5 - Washing: It needs to be simple and organised

Nappies need to be washed every second day using a dry or wet system. It is good to give yourself a day off washing and totally possible with a well-organised system and enough nappies on hand.

1. Wet Method:you need two buckets. One for pooey nappies. One for wet nappies. Fill your bucket about a quarter - half full with colder warm water; add a half cup of baking soda and vinegar, or an environmentally friendly pre-wash soak. After shaking off any excess poop into the toilet, simply toss nappies into the pail. (If your child's poos are too wet to do this, consider a flushable nappy liner that you can dispose of with poo on it, or use a washable one that will be easier to clean. Or - use a Little Squirt, a hose that attached to your toilet that squirts poo easily into the loo.

If you are using a wet pail, make sure you keep the lid closed and lock the laundry if you have toddlers who like to explore! When full, empty the whole bucket into the washing machine - water and all! Run nappies through a spin cycle to get rid of dirty water, and then wash on longest cycle HOT/COLD with your favourite earth-friendly detergent or half cup of baking soda. Use vinegar or an organic fabric softener if you choose (a personal choice but not necessary) or add during the rinse cycle. Optional: add a few drops of lavender or tea tree which make the fabrics smell nice and act as a natural disinfectant. Sun drying will also bleach the nappies and diminish any minor poo stains still on the nappies. Rinse out your nappy bucket with hot water and optionally with ti-tree or lavender to disinfect.

2. Dry Method: This may be preferable if you have an inquisitive toddler in the house. Also great if you are the one doing the washing and may find a wet bucket too heavy to lift into the machine. A better option in terms of caring for your back! ALSO BETTER DURING a DROUGHT or if you are on land relying on tank water. Also ideal if you live in a flat and need to carry your nappies downstairs for washing!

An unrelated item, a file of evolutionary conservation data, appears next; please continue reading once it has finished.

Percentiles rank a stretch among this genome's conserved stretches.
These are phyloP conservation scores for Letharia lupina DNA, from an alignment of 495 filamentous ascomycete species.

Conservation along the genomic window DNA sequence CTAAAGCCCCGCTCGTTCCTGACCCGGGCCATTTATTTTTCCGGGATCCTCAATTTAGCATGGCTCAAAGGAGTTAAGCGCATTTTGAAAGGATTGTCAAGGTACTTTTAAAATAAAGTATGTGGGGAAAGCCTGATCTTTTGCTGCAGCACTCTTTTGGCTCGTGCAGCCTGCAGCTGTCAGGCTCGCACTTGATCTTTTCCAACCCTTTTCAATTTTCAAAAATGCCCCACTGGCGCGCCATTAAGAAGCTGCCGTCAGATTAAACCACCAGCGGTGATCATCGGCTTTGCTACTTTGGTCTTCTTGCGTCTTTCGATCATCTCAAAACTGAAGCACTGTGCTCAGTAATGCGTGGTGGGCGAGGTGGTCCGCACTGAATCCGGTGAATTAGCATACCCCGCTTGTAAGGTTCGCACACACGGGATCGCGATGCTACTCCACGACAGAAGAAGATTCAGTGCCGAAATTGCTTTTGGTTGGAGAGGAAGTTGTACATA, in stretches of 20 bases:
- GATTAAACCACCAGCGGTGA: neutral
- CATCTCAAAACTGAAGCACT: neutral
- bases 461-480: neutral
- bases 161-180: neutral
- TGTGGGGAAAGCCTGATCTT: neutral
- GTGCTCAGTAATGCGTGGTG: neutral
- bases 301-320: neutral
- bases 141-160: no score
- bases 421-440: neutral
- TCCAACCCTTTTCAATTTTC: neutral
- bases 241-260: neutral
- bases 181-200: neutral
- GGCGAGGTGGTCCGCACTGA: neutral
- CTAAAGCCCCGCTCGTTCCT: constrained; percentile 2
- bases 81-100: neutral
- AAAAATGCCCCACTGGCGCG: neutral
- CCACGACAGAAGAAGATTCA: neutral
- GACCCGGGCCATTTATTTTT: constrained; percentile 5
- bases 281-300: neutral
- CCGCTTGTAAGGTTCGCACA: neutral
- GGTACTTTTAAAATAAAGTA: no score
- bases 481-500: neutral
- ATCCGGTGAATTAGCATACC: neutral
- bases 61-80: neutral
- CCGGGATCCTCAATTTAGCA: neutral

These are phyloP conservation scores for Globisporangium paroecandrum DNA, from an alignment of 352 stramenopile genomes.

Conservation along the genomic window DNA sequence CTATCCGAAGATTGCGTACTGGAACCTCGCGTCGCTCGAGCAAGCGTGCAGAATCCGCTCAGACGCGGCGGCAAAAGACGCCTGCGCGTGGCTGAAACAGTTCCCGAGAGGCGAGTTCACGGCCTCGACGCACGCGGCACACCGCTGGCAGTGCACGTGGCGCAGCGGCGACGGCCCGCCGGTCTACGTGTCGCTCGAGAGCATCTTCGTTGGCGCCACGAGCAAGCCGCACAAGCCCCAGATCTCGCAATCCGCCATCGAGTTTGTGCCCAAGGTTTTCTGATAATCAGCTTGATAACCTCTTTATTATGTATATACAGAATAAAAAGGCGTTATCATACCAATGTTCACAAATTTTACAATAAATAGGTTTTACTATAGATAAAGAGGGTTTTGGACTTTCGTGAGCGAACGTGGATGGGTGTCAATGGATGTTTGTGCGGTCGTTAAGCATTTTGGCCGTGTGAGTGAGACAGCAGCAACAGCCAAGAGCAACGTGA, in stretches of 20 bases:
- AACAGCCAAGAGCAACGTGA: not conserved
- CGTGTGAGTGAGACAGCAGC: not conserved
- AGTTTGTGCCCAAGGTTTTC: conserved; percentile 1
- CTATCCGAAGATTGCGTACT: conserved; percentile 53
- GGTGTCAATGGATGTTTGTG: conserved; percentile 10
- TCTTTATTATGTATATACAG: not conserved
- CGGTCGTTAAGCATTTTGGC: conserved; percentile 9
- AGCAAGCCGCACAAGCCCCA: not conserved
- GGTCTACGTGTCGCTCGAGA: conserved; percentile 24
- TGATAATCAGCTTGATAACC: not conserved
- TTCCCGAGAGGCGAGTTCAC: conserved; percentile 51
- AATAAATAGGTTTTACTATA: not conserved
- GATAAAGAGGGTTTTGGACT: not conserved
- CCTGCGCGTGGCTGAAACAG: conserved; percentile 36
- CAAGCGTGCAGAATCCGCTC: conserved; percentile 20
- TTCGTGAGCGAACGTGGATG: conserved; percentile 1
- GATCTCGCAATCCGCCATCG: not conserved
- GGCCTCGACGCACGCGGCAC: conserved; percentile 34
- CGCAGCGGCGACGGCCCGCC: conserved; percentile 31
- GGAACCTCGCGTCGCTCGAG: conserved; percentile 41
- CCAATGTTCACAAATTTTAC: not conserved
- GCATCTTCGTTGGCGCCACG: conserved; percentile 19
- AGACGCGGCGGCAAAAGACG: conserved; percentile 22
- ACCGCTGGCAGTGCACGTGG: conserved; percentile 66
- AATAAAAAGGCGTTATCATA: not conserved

Sprinkle some baking soda in your nappy bucket. It is optional to add a few drops of lavender or tea tree as well.

If you are using a disposable liner, throw soiled liner in toilet and toss wet nappy into the bucket. If the nappy is soiled, toss the poop into the toilet, run cold water over the nappy, spray some stain remover on the nappy if you wish, and throw it into the bucket. Keep the lid closed. If you don't like the smell, use lavender or ti-tree to keep the bucket smelling nice and to disinfect. When you are ready to wash use the same instructions as above. Place nappies in dryer 30 - 60 minutes or preferable, hang in sun to dry. The Sun also acts as a natural bleach to whiten nappies and will usually remove any minor colouring from poo left on nappies.

Parent Tip: Toddlers love to help hang out nappies! Make this an activity in your day. Give them their own basket and washing line if they are particularly keen.

Nappy Covers can be washed with your nappies as above. Or you can prolong their life by soaking them separately and hand-washing in a bucket. If you soak poo ones for half and hour, they are easy to hand wash when you are ready. Wet ones can be hand washed quickly and hung to dry so they can be re-used on the same day.

If using machine wash, use a WARM/GENTLE cycle. Always consult washing instructions on your covers and decide which will work best for you.

No-one I know uses cloth nappies, what are my options?